T-Cell Subsets Predict Mortality in Malnourished Zambian Adults Initiating Antiretroviral Therapy.


Chisenga, CC; Filteau, S; Siame, J; Chisenga, M; Prendergast, AJ; Kelly, P; (2015) T-Cell Subsets Predict Mortality in Malnourished Zambian Adults Initiating Antiretroviral Therapy. PLoS One, 10 (6). e0129928. ISSN 1932-6203 DOI: https://doi.org/10.1371/journal.pone.0129928

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Abstract

To estimate the prognostic value of T-cell subsets in Zambian patients initiating antiretroviral therapy (ART), and to assess the impact of a nutritional intervention on T-cell subsets. This was a sub-study of a randomised clinical trial of a nutritional intervention for malnourished adults initiating ART. Participants in a randomised controlled trial (NUSTART trial) were enrolled between April and December 2012. Participants received lipid-based nutritional supplement either with or without additional vitamins and minerals. Immunophenotyping was undertaken at baseline and, in survivors, after 12 weeks of ART to characterize T-cell subsets using the markers CD3, CD4, CD8, CD45RA, CCR7, CD28, CD57, CD31, α4β7, Ki67, CD25 and HLA-DR. Univariate and multivariate survival analysis was performed, and responses to treatment were analysed using the Wicoxon rank-sum test. Among 181 adults, 36 (20%) died by 12 weeks after starting ART. In univariate analysis, patients who died had fewer proliferating, more naïve and fewer gut homing CD4+ T-cells compared to survivors; and more senescent and fewer proliferating CD8+ T-cells. In a multivariate Cox regression model high naïve CD4+, low proliferating CD4+, high senescent CD8+ and low proliferating CD8+ subsets were independently associated with increased risk of death. Recent CD4+ thymic emigrants increased less between recruitment and 12 weeks of ART in the intervention group compared to the control group. Specific CD4+ T-cell subsets are of considerable prognostic significance for patients initiating ART in Zambia, but only thymic output responded to this nutritional intervention.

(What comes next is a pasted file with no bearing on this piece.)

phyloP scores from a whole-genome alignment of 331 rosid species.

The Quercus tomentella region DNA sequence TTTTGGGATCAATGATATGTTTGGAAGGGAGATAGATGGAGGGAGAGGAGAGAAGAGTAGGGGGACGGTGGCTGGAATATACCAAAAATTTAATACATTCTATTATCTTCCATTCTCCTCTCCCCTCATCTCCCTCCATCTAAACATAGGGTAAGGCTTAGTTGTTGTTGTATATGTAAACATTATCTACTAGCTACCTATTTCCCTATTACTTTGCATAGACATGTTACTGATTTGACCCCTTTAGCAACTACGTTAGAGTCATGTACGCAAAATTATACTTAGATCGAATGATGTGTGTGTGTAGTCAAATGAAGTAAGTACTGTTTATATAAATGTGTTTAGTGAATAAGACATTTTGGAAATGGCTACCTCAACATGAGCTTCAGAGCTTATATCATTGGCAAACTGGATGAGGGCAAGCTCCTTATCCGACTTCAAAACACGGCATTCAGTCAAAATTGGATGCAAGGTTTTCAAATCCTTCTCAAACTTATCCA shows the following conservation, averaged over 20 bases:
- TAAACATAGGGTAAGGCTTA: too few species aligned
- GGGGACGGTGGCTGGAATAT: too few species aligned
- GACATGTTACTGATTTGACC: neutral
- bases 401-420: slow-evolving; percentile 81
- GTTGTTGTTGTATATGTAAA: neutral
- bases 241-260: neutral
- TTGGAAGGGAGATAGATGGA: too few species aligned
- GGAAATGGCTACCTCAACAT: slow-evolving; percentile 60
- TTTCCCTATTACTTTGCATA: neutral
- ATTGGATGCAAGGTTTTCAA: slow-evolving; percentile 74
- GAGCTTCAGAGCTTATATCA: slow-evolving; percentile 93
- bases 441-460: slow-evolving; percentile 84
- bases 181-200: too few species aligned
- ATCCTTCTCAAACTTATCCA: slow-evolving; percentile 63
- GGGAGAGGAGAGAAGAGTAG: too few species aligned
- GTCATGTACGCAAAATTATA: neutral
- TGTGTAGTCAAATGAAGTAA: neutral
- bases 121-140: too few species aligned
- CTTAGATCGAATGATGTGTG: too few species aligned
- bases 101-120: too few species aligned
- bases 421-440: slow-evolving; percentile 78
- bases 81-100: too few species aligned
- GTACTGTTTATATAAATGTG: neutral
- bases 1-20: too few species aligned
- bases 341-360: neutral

Item Type: Article
Faculty and Department: Faculty of Epidemiology and Population Health > Dept of Population Health (2012- ) > Dept of Nutrition and Public Health Interventions Research (2003-2012)
Faculty of Epidemiology and Population Health > Dept of Population Health (2012- )
PubMed ID: 26083409
Web of Science ID: 356567400115
URI: http://researchonline.lshtm.ac.uk/id/eprint/2212621

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